In deciding that the residential conversion of a barn in Cornwall under permitted development rights was ruled out by a condition attached to the planning permission for the building (DCS Number 400-020-154) an inspector has made reference to the nine principles for conditions set out in Dunnett.
The condition stated that “The development hereby permitted shall be used for agricultural storage or livestock purposes only and for no other purpose”. The reason for the condition was to enable the local planning authority to retain control over other uses that would not be appropriate in the isolated, rural location. Referring to case law set out in Dunnett Investments Ltd v SSCLG & East Dorset DC  & , the inspector considered that what was important was that there was something more in the condition than merely re-stating the terms of the permission in the description of development. He ruled that the words “for no other purpose” performed this task, moving the condition beyond simply defining the ambit of the permission.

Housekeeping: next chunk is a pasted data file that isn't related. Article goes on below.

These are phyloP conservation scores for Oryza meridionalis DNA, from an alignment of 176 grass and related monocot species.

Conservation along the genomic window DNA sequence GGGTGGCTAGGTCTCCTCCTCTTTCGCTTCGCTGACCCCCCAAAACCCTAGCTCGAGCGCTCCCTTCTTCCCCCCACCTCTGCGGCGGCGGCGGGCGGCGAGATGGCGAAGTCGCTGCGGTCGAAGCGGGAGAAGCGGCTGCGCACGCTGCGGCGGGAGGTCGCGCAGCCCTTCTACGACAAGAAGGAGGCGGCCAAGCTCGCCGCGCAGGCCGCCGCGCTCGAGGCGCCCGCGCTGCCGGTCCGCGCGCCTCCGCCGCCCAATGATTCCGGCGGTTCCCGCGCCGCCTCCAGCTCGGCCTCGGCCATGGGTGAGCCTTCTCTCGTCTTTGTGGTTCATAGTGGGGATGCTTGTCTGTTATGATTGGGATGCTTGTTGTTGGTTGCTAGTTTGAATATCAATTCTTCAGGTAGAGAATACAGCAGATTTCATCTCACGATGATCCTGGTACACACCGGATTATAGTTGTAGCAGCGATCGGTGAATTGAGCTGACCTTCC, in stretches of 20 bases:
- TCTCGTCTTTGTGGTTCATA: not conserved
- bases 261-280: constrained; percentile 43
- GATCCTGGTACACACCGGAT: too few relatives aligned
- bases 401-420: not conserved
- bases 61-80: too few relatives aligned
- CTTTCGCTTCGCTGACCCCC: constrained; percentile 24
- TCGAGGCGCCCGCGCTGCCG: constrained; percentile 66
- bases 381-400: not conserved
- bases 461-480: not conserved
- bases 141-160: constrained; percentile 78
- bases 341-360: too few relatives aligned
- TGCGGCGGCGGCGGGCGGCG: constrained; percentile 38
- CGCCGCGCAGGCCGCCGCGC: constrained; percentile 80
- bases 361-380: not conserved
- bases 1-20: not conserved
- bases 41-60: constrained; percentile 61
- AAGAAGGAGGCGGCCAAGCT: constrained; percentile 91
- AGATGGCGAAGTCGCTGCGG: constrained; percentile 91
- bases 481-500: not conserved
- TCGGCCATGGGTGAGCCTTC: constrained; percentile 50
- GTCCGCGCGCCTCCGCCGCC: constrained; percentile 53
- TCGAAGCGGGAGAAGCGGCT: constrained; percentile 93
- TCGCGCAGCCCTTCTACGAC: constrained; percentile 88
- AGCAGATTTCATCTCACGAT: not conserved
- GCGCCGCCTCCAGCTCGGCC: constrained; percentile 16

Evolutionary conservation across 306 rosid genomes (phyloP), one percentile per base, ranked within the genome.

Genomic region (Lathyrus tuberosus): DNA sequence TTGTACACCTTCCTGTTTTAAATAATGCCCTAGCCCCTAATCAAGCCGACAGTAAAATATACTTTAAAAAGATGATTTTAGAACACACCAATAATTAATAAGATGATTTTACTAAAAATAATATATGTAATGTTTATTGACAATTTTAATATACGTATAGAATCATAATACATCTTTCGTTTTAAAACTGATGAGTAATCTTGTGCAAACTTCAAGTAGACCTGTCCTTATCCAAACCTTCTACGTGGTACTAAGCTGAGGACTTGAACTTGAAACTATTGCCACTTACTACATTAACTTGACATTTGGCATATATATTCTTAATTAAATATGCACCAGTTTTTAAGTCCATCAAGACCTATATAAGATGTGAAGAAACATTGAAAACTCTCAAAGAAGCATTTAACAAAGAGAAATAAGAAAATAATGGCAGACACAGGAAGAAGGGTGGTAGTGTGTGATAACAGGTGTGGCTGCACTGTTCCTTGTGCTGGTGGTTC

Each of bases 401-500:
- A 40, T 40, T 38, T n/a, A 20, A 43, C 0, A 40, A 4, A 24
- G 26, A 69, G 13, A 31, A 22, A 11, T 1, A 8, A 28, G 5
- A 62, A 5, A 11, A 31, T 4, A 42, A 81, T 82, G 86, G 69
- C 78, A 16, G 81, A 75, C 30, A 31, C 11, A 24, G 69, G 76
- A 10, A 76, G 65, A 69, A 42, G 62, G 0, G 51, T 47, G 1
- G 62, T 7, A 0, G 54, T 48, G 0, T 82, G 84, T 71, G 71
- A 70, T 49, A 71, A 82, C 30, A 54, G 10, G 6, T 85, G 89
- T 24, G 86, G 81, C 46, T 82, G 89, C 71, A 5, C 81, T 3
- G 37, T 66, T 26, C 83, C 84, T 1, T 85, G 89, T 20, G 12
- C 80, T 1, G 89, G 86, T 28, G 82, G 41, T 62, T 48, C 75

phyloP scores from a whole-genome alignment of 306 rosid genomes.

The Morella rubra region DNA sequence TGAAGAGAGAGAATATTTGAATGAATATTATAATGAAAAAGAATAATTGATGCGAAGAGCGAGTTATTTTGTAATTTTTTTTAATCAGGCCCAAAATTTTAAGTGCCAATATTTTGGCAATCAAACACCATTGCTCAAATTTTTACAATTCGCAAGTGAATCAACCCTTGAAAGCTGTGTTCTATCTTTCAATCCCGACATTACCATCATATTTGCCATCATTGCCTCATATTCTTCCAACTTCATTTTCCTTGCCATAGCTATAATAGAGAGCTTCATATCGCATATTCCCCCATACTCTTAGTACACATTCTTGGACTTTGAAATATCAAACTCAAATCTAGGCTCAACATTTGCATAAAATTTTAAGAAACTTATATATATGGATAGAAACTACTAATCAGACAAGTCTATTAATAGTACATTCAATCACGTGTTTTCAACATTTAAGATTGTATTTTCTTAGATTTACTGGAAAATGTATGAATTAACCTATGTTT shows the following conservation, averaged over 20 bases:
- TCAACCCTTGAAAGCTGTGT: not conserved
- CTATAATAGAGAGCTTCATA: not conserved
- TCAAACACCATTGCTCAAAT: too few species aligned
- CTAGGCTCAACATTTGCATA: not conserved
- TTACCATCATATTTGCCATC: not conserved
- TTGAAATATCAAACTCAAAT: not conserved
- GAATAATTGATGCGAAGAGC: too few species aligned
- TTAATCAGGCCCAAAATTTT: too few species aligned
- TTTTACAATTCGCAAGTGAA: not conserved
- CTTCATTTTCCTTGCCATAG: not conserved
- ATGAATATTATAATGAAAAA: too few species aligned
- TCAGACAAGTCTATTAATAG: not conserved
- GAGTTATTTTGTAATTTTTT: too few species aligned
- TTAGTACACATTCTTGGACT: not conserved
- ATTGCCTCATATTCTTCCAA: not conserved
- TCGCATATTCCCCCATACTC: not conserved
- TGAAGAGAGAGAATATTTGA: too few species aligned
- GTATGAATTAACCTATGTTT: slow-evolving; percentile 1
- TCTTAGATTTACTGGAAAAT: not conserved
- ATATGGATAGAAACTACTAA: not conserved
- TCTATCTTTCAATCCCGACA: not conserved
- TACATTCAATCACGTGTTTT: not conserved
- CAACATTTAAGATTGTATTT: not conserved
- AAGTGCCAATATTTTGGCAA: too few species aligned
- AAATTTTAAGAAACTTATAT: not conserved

The inspector recorded that nine principles for planning conditions were set out in Dunnett. “In summary, conditions should be construed in the context of the permission as a whole; in a common sense way; and not too narrowly or strictly. There is no reason to exclude an implied permission, but it must be remembered that a planning permission is a public document which may be relied upon by parties unrelated to those originally involved. A relatively cautious approach is required given the prospect for criminal proceedings; conditions must be construed objectively and not by what the parties may or may not have intended at the time; they must be clearly and expressly imposed; and construed in conjunction with the reasons for their imposition. Finally, the process of interpreting a condition does not differ materially from that appropriate to other legal documents.”
Applying these principles, particularly that the permission was a public document that might be relied upon by parties unrelated to those originally involved and that conditions should be construed in accordance with their reasons, led the inspector to conclude that the purpose of the condition was clearly one to restrict uses other than agricultural ones and went beyond simply defining the ambit of the permission. There was no need to read any words into or out of the condition and its reason in order to understand this, he held.
The inspector concluded that the condition had the effect of removing permitted development rights.
Section 4.4261 of DCP Online concerns the curtailment of the later exercise of planning rights.